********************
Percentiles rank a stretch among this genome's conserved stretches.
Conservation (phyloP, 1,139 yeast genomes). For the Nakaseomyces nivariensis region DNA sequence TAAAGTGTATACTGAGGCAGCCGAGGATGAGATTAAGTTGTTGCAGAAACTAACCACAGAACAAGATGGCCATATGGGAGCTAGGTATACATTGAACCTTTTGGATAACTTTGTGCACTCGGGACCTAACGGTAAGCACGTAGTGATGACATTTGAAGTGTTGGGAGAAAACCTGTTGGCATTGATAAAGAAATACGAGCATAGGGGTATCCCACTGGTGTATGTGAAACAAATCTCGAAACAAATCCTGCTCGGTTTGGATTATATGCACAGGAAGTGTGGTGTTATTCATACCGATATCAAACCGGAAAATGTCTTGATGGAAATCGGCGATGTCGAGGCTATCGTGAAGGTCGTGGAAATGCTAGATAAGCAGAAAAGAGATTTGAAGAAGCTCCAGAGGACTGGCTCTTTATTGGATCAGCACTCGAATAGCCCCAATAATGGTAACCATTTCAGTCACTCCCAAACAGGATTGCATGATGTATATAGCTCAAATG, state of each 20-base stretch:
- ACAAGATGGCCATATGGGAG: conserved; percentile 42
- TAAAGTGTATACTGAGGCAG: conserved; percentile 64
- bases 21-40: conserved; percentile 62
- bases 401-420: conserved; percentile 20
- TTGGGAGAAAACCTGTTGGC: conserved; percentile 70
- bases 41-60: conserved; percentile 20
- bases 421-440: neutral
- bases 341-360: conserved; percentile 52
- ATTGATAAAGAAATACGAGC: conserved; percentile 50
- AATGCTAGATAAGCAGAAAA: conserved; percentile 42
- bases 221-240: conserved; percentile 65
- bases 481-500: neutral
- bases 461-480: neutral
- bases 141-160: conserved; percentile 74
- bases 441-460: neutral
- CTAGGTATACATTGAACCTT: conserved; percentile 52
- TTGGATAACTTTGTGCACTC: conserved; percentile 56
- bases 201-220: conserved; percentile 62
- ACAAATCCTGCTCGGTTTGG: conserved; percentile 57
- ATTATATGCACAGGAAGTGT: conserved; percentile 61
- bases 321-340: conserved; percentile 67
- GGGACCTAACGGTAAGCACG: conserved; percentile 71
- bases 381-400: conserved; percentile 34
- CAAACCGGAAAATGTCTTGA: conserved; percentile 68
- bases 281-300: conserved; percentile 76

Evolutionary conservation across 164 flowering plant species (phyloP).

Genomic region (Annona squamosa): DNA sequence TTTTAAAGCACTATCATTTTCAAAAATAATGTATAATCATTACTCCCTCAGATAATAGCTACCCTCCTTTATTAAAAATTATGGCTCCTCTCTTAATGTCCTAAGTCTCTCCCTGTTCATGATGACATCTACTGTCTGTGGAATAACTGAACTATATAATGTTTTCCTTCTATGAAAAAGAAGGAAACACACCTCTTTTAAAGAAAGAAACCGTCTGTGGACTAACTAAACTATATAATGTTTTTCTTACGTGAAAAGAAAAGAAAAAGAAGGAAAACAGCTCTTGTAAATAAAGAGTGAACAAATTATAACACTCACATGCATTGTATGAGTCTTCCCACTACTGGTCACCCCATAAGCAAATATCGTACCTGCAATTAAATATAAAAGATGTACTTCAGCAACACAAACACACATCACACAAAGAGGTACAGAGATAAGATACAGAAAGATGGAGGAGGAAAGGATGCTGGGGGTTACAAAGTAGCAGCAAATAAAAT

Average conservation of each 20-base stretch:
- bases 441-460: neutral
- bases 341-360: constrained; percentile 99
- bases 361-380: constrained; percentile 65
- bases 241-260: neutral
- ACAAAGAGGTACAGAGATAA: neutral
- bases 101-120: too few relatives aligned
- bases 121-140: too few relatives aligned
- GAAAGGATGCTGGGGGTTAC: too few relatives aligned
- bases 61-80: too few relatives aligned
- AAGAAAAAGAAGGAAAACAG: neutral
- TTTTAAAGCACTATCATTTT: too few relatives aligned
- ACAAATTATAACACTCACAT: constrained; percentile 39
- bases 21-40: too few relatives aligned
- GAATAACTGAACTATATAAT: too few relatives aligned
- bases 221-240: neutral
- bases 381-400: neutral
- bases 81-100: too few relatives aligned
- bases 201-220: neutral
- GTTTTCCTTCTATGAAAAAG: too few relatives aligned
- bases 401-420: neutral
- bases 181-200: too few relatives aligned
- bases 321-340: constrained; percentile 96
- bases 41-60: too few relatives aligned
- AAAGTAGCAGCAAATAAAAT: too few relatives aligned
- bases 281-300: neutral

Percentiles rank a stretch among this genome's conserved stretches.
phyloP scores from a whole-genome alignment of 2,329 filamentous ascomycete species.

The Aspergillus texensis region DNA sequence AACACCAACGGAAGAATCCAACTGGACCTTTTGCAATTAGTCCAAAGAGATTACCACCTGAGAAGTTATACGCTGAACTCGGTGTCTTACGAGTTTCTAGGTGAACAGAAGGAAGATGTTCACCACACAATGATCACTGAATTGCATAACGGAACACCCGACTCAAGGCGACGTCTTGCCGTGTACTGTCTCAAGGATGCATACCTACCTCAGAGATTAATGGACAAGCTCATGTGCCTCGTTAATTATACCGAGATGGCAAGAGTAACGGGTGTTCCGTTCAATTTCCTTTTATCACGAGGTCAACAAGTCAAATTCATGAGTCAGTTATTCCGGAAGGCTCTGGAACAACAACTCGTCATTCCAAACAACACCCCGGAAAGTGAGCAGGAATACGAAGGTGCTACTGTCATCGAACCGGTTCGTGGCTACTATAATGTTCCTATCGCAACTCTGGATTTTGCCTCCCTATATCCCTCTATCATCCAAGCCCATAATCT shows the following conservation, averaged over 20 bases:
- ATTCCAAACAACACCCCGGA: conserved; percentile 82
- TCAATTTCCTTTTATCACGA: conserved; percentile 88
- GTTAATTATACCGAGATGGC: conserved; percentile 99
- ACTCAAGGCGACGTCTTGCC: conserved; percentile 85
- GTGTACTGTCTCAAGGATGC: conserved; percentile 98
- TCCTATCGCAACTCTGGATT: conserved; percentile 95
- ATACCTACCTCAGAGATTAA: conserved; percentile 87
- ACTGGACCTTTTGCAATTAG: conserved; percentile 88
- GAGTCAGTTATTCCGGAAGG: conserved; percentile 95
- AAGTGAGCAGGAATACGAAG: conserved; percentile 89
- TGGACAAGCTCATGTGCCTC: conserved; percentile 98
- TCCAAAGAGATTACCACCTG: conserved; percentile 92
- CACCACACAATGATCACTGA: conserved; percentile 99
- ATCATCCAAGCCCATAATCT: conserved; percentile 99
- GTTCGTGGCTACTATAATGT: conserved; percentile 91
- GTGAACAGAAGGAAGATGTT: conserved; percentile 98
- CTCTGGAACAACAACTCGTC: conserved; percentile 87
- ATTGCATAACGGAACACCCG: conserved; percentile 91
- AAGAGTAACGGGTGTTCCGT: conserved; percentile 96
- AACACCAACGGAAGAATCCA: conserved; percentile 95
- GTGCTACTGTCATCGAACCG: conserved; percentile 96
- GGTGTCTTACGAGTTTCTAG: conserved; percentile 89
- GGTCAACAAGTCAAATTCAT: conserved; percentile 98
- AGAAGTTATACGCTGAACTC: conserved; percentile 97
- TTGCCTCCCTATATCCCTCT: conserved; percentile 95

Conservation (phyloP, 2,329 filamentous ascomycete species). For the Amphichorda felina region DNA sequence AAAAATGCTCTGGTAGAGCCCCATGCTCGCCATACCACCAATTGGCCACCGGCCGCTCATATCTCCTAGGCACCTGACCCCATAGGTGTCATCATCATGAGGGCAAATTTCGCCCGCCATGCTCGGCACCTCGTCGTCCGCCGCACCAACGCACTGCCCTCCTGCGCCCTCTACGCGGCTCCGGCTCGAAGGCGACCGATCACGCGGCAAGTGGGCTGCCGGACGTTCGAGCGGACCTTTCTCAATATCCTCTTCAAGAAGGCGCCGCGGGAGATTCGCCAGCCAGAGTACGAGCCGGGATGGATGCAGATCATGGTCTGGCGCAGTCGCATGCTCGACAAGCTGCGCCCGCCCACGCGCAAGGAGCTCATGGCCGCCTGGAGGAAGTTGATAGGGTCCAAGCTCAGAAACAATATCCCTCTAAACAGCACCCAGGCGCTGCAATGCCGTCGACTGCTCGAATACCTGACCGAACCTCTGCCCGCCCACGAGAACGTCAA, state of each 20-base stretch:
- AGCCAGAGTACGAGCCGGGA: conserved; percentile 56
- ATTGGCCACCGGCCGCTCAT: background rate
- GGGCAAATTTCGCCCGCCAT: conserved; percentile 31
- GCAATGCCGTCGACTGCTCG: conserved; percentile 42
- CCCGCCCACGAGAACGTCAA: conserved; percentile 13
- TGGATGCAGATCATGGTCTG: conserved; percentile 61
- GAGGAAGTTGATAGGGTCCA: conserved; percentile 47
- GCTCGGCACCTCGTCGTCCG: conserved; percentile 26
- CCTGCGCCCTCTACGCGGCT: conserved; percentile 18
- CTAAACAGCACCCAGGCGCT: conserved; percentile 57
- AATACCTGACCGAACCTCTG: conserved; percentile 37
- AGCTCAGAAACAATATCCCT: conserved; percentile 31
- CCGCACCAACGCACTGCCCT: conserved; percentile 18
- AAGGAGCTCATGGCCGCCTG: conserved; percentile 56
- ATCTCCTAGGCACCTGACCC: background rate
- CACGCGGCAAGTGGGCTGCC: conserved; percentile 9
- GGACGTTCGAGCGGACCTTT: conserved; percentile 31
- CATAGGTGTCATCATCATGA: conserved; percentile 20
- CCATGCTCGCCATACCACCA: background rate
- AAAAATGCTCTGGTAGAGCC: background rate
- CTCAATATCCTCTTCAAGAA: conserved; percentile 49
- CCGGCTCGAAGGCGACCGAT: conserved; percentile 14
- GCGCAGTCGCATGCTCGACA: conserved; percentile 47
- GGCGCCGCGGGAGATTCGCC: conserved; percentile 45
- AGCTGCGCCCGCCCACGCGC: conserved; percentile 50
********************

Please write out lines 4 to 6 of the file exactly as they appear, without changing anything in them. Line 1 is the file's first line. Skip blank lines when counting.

- TAAAGTGTATACTGAGGCAG: conserved; percentile 64
- bases 21-40: conserved; percentile 62
- bases 401-420: conserved; percentile 20